Saturday, October 19, 2013

Praying the Litany

One of the spiritual disciplines that members of the Wesleyan-Anglican Society are encouraged to take on is the praying of the Litany each Wednesday and Friday.  -  The Litany is found in the Book of Common Prayer (in its various forms).  In the 1662 BCP of the Church of England, this "General Supplication" was said to be sung or said after Morning Prayer upon Sundays, Wednesdays, and Fridays. 

John Wesley passed the Litany on to "the people called Methodists" in his conservative revision of the Prayer Book, which he titled, The Sunday Service of the Methodists in North America.  The instruction that Wesley gives in The Sunday Service is that it should be prayed on Wednesdays and Fridays.

One of my colleagues and fellow WAS member, the Rev'd. Daniel McLain Hixon, has given a rendering of the Litany in modern language based on Wesley's version and compared with the 1662 & 1979 Books of Common Prayer.  He has posted this version on his blog, Gloria Deo.  -  I prayed this version, yesterday, and commend it for your consideration.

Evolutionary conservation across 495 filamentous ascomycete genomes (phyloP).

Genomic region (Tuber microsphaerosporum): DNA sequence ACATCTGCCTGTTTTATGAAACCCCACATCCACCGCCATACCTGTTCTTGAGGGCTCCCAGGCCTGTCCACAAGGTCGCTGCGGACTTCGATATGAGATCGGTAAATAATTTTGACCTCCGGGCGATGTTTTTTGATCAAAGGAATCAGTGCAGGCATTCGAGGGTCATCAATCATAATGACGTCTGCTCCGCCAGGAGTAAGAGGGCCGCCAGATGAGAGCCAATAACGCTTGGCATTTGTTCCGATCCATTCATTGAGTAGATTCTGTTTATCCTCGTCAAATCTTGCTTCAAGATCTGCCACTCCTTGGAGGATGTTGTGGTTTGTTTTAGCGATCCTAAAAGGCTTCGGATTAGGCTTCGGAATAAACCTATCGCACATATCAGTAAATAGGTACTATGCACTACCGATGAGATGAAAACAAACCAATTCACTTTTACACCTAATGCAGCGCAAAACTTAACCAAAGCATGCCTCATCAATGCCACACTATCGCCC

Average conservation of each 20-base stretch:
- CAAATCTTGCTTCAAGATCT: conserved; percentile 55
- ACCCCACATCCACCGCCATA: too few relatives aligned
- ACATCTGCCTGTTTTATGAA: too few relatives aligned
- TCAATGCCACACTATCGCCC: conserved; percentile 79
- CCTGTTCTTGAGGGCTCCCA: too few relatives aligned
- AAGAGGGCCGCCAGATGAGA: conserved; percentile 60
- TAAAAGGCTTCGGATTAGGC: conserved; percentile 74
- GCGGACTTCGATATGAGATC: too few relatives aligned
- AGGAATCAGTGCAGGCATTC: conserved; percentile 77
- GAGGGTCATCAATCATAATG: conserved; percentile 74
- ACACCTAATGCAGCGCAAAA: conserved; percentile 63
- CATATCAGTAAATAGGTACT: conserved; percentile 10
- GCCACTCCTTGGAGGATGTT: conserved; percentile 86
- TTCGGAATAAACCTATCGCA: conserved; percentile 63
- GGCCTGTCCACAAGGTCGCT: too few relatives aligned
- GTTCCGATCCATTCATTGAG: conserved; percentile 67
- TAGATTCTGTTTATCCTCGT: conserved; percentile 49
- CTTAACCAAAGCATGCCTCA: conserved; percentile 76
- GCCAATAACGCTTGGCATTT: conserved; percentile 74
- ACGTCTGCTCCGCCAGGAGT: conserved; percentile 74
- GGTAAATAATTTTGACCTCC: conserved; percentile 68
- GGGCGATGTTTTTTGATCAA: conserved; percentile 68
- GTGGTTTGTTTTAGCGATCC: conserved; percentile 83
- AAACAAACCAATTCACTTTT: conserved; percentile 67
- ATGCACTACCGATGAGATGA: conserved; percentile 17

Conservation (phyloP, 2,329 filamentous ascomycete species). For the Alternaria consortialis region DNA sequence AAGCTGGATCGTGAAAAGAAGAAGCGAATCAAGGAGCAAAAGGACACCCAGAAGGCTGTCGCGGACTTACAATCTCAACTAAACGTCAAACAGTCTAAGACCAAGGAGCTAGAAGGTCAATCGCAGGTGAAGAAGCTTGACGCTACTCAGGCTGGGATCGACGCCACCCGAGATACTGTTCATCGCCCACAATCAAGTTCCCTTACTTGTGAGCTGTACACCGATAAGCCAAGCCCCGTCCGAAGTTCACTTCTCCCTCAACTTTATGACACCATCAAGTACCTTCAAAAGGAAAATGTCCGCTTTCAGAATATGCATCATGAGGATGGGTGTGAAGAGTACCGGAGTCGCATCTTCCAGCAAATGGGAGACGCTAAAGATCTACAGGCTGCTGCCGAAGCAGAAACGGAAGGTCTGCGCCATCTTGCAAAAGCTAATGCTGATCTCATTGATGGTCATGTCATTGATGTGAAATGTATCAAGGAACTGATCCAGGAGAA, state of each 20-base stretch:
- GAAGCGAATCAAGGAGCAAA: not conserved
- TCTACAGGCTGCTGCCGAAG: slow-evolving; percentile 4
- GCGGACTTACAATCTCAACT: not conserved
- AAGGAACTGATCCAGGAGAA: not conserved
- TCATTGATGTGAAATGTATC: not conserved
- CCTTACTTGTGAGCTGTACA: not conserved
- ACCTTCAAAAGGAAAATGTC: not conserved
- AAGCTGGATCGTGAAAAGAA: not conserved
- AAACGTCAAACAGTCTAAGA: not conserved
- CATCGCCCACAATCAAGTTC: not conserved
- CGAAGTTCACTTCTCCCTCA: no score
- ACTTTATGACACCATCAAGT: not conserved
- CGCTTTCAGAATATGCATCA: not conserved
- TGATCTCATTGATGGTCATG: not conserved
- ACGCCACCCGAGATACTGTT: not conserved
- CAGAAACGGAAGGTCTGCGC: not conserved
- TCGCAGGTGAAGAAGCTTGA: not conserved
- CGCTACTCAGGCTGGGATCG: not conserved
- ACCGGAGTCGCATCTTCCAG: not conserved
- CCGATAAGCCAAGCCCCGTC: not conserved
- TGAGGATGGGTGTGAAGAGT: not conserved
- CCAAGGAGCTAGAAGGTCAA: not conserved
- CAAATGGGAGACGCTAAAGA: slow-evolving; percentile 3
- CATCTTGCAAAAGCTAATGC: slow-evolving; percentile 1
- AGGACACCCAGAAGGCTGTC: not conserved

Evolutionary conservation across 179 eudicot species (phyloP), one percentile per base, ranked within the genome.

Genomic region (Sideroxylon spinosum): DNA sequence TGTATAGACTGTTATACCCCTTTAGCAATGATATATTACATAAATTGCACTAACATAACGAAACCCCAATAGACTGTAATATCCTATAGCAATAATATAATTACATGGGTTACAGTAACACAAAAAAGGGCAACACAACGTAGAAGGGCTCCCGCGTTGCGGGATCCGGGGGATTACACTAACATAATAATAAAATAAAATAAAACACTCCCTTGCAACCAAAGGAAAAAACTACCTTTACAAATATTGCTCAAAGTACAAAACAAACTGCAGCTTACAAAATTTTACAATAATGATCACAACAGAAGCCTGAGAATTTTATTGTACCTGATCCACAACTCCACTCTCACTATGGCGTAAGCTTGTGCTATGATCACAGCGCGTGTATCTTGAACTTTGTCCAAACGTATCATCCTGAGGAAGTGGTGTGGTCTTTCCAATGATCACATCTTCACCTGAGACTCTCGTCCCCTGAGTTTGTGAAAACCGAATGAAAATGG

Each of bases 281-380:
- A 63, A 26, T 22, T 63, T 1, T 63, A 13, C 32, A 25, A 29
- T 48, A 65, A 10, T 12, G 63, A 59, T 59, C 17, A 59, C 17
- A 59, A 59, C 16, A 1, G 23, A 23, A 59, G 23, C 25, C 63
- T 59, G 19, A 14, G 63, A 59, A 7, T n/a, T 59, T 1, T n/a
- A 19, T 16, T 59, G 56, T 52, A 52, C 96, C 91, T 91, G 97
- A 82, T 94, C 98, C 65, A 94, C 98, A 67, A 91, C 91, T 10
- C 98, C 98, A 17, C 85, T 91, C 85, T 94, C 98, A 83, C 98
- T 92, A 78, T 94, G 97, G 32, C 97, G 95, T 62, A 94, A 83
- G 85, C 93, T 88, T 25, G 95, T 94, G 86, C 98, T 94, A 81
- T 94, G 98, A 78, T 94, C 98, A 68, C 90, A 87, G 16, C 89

Steve Reeves said...

It would be a travesty to base anything on the 1979 Book of Common Prayer.

Todd Stepp said...


Thank you for your comment!

I see that you are UECoNA. I understand your comment, then. However, I disagree. Oh, indeed, I recognize the multiple problems with the '79 BCP, but they do get a few things right. An example is the restoration of the Passing of the Peace. This is a restoration of the practice of the Early Church, and is a welcomed one. (The ACNA points out a few other issues in connection with their work toward a new Prayer Book for ACNA usage.)

As for your comment in connection with the article, I think that it is clear that the attempt is to present The Litany as found in Wesley's "The Sunday Service" (which, BTW, is arguably closer to the 1662 BCP than is the American '28 book, and admitted to be so by early Episcopal bishops in dialogue with early Methodist bishops) in contemporary English. With this goal in mind, it makes sense to look at how the '79 BCP has rendered The Litany. It becomes, not a reference for theological change, but rather a reference for translation.